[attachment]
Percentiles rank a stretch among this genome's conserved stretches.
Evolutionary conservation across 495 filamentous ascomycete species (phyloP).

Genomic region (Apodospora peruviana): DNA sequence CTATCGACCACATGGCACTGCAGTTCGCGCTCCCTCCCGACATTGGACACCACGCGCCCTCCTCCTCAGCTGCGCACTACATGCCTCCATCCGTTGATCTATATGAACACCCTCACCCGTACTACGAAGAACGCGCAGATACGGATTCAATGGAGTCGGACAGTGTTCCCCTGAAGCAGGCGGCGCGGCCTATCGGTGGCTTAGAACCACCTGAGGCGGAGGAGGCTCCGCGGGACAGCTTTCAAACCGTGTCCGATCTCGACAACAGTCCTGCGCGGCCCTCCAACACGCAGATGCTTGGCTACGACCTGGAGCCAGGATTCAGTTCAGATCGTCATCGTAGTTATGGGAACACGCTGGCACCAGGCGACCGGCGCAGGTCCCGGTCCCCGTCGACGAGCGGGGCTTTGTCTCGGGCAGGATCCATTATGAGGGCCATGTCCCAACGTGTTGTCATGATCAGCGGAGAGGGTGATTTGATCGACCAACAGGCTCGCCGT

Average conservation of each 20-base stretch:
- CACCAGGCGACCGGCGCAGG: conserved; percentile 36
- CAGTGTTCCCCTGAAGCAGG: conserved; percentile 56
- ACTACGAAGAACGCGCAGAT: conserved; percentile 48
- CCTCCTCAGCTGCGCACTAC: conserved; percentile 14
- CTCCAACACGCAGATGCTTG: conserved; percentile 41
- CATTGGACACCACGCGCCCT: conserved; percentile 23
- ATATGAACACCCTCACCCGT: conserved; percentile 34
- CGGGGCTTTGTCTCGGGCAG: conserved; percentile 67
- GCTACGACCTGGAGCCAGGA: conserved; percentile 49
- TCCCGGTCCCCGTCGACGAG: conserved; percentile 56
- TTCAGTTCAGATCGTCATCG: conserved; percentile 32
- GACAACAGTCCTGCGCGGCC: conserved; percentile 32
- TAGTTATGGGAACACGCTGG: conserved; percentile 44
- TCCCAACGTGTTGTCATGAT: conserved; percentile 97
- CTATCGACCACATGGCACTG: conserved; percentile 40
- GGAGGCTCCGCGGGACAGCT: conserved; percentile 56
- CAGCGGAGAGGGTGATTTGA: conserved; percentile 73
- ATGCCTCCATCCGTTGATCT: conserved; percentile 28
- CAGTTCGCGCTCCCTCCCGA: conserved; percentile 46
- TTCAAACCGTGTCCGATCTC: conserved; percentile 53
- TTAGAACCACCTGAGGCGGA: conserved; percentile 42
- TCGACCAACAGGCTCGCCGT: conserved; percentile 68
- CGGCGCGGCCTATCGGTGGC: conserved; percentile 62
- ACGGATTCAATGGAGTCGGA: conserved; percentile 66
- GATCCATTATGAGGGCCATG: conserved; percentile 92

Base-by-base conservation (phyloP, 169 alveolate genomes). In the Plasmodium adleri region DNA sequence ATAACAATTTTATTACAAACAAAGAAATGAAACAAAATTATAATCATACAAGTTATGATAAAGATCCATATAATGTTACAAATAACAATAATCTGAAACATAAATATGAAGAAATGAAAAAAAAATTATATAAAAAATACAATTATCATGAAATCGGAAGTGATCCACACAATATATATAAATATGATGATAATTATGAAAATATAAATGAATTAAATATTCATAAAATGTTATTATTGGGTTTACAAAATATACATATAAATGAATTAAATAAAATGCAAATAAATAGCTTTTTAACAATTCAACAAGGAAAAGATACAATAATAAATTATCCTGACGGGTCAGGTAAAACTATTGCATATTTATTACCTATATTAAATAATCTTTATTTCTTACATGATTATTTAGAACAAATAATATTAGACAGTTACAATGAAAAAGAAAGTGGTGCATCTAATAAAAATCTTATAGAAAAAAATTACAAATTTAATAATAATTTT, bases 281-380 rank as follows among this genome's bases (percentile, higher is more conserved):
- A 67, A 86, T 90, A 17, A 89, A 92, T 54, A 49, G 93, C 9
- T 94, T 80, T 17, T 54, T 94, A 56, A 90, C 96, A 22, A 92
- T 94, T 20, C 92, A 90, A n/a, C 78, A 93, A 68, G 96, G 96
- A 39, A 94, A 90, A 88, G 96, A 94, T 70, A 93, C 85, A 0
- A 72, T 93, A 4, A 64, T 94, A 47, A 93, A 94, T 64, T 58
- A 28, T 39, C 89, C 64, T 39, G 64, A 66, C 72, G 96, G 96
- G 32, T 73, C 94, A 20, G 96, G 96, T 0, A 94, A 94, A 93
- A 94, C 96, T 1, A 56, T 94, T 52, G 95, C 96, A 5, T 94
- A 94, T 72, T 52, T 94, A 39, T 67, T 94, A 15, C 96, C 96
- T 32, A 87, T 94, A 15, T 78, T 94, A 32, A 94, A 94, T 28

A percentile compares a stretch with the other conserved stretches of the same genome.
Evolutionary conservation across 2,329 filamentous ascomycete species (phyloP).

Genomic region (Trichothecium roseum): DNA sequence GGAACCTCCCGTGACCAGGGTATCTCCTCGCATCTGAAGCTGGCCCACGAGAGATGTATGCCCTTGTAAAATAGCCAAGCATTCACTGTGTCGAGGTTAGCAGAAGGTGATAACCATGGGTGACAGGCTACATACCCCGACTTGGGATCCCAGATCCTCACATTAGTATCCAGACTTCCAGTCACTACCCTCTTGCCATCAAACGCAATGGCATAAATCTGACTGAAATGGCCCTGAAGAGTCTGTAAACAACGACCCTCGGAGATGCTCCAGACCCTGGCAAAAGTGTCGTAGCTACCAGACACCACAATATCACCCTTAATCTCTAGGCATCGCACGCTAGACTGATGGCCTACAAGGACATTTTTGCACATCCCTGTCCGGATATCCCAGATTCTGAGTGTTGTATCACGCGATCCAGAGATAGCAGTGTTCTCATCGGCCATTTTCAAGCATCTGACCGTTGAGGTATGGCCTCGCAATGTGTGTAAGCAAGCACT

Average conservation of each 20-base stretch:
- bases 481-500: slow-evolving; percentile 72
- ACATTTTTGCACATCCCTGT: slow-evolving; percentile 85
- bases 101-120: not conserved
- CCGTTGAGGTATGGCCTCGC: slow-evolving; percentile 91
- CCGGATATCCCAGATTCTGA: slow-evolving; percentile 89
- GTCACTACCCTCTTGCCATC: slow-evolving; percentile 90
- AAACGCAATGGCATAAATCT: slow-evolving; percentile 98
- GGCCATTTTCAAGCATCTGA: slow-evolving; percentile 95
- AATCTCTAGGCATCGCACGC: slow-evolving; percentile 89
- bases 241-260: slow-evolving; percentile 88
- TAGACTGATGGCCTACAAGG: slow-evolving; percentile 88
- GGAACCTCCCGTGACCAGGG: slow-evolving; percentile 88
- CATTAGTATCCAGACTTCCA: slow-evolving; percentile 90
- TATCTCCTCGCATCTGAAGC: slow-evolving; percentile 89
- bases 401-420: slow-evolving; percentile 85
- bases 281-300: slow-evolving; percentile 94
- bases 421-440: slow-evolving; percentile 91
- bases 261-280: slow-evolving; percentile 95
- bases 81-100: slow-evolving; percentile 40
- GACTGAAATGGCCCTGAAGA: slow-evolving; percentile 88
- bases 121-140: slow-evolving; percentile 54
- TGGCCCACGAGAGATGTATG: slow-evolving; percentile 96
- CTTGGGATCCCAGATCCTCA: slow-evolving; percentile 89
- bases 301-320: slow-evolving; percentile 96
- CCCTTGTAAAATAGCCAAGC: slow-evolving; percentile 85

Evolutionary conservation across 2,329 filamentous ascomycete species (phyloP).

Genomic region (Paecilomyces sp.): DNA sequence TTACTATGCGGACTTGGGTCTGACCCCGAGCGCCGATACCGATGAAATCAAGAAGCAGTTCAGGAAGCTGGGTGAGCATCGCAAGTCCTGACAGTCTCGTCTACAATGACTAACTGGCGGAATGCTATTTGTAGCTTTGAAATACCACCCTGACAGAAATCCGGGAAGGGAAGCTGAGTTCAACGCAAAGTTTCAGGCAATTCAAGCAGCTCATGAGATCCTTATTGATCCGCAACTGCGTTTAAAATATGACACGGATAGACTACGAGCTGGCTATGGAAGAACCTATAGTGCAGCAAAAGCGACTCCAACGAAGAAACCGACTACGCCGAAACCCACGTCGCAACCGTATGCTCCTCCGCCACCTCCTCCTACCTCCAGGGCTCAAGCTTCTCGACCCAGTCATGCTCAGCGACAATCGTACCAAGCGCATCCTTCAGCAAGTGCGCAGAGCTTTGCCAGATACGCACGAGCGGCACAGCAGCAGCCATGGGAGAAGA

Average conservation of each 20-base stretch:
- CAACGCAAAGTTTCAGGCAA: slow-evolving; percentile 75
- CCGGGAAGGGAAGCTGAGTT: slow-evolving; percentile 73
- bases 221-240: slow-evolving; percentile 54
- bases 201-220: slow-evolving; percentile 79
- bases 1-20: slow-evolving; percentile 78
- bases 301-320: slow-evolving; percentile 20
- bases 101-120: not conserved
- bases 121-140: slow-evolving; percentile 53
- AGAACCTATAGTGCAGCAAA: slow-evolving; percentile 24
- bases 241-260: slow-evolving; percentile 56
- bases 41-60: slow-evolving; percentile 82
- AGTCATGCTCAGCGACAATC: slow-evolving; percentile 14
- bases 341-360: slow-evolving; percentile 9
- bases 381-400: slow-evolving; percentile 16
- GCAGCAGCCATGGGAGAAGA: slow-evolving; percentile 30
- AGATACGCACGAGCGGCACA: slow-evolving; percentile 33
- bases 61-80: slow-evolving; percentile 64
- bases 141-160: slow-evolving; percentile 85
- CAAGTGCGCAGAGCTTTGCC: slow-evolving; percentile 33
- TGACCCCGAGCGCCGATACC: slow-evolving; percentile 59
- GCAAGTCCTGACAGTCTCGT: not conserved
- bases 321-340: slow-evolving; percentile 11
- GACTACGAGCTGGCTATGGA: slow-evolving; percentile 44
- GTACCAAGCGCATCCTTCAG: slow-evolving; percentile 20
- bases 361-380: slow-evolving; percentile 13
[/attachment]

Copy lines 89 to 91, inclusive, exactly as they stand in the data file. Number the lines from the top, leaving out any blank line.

- bases 61-80: slow-evolving; percentile 64
- bases 141-160: slow-evolving; percentile 85
- CAAGTGCGCAGAGCTTTGCC: slow-evolving; percentile 33